Five Articles. Trof. Charles E. Be
scy, University of Nebraska.
"Fruit Raising In the Ruuflorrer State'
E. P. Stephens, Hortlculturalist
"llenslan Ply und Orowlnf Wheat"
I'rof. Lawrence Bniner, Nebraska
"Gosling's Demonstration of Brf, Mut
ton and Pork" E. H. Davenport,
Management of Incubators and Brood
ers" O. C. Watson, U. S. Department
"How to Raisrf'Turkeys on the Fnttn"
C. E. Matterson, Kewaukea, Wis.
Live Stock Breeding in Great Britain"
-Prof. W. J. Keunedy, Iowa Stats
"Tubercnloals In Mre Stock" Dr. A. I,
Peters, Unlreralty of Nebraska.
"Story of Twentieth Centiik-y Irriga
tion" II. A. Crafts, Fort Collins, CoL
'How to Get Good Seed and Maintain
If rrof. T. I Lyon, University of
Soils and Methods of Seeding Alfalfa"
E. F. Stephens, liorUculturallst.
Heculti'lnn of Railways by Public Au
thority" William R. Larntbaa, E
Governor of Iowa. - ;
"Trnvellnu Libraries in Rural Comma
nltles" Kdna D. Bullock, Nebraska
Stats Library Commission. .
"Ohamplon Steers in Feed Lot and
Cooler" Prof. II. R. Smith, . UniTsjr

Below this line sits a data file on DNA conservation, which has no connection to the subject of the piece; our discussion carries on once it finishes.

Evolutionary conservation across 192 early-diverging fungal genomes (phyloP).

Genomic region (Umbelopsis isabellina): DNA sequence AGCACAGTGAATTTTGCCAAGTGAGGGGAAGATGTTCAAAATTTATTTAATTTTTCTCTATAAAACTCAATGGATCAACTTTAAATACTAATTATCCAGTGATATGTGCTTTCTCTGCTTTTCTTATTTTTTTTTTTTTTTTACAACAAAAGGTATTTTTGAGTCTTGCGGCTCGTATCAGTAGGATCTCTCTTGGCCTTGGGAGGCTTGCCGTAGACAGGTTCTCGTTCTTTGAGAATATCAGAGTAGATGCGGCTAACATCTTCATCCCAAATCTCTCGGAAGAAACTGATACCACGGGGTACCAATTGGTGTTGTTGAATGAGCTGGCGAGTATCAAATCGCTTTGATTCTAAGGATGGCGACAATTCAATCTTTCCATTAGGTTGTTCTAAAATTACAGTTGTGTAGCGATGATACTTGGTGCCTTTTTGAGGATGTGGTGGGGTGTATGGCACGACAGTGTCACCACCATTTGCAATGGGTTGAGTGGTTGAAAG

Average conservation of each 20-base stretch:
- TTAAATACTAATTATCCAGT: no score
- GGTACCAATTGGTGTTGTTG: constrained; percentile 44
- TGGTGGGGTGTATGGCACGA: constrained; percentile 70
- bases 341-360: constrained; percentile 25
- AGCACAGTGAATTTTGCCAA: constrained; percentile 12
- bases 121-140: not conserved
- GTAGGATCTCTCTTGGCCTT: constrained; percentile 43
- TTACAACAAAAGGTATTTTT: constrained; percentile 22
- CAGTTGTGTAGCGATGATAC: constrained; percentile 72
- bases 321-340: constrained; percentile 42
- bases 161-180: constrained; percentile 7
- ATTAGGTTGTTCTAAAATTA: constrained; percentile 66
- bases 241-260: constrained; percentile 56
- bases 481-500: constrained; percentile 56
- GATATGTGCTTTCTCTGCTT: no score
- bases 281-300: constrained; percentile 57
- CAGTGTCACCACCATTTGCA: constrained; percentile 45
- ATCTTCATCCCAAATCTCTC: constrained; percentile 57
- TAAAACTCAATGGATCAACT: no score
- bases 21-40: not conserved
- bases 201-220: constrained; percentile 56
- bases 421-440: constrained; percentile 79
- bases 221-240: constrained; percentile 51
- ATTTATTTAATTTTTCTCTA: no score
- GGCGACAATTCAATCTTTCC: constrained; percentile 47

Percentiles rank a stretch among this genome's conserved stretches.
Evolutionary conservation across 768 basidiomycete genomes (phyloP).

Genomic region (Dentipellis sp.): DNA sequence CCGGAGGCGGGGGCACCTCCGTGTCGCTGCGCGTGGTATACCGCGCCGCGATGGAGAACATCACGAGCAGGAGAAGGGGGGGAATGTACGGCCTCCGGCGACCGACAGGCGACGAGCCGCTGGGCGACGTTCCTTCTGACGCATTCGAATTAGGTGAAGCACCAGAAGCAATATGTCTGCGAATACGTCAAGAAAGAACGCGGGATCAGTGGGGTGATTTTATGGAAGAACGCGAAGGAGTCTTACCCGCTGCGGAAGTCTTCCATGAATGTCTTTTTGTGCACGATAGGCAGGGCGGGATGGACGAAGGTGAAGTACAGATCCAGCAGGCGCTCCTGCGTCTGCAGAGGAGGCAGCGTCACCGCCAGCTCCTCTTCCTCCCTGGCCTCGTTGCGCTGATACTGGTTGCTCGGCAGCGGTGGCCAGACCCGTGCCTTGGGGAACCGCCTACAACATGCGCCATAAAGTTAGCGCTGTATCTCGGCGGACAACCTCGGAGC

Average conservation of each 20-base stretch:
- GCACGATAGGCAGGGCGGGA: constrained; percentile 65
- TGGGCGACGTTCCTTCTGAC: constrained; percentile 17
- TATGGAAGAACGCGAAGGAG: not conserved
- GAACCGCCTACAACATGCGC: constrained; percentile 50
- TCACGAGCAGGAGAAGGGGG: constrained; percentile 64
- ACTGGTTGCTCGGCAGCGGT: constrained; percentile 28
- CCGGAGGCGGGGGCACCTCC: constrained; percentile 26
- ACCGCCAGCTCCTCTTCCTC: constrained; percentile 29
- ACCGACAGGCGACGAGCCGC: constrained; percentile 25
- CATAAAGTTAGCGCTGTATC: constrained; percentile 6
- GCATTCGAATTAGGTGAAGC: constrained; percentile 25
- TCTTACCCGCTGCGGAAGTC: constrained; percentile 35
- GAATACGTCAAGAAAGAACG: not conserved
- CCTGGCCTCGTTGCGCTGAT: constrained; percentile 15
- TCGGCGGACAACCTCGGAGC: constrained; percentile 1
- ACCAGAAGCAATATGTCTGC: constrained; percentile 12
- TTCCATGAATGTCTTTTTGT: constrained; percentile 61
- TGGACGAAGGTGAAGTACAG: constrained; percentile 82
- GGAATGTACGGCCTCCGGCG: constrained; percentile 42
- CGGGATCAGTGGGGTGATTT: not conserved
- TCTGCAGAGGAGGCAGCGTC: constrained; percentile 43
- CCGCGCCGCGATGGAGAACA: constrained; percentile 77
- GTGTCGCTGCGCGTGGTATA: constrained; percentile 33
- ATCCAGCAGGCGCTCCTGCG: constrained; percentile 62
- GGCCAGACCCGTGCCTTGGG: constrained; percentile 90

Bity of Nebraska. ,
"Readjusting Wyoming Rflncbtng Sys
tem A. B. Mercer, Western Ranob-
"The Railroads and the People" Eight'
Articles. Edward Rofiewater, Editor
The Omaha Bee.
Fall Sown Airalfa in the Humid Re
gion" Prof. P. G. Holden, Iowa Agri
"Durum Wheat for Semi-Arid Land"
M. A. Carlton,. Cereallst U. 8. Deft,
'Practical Drainage of Farm Lands"
J. C. Holmes, Drainage Engineer. v
"Forestry Problems Yet to Be SoWed"
Frank O. Miller, U. S. Department
"Grass and Forage Crops as Fertilisers"
Prof. T. L. Lyon, University of Ne
braska. "Beef Production Methods of Feeders"
-Prof. II. W. Mumford, Illinois Agri
"Effect of Cold Weather on Fruit Blos
soms" Theodore Williams, Horticnl
"Calendar of Wort In the Apiary"
Adam A. Clarke, Plymouth Creek
"Lrre Stock in the Middle West" a.
D. Coburn, Secretary Kansas Btata
"The Gorernment Reclamation Berries
- Frederick II. Newell, Chief Engineer.
"Career of the Late Robert W. Furnas"
Prof. Charles E. Bessey, University
of Nebraska. , -
"Improvement In Hard Winter Wheat"
Prof. T. L. Lyon, University f Na.
"Problems Confronting Western Stock
Growers" Murdo Mackenzie, frssl.
dent American Stock Growers' Ass n.
"Corn Crop in Pork Production" Hon,,
James Wilson, Secretary of Agricul
ture. rtis Past Is tha Bast Guaranty
of ths Future
ONE DOLLAR A YEAR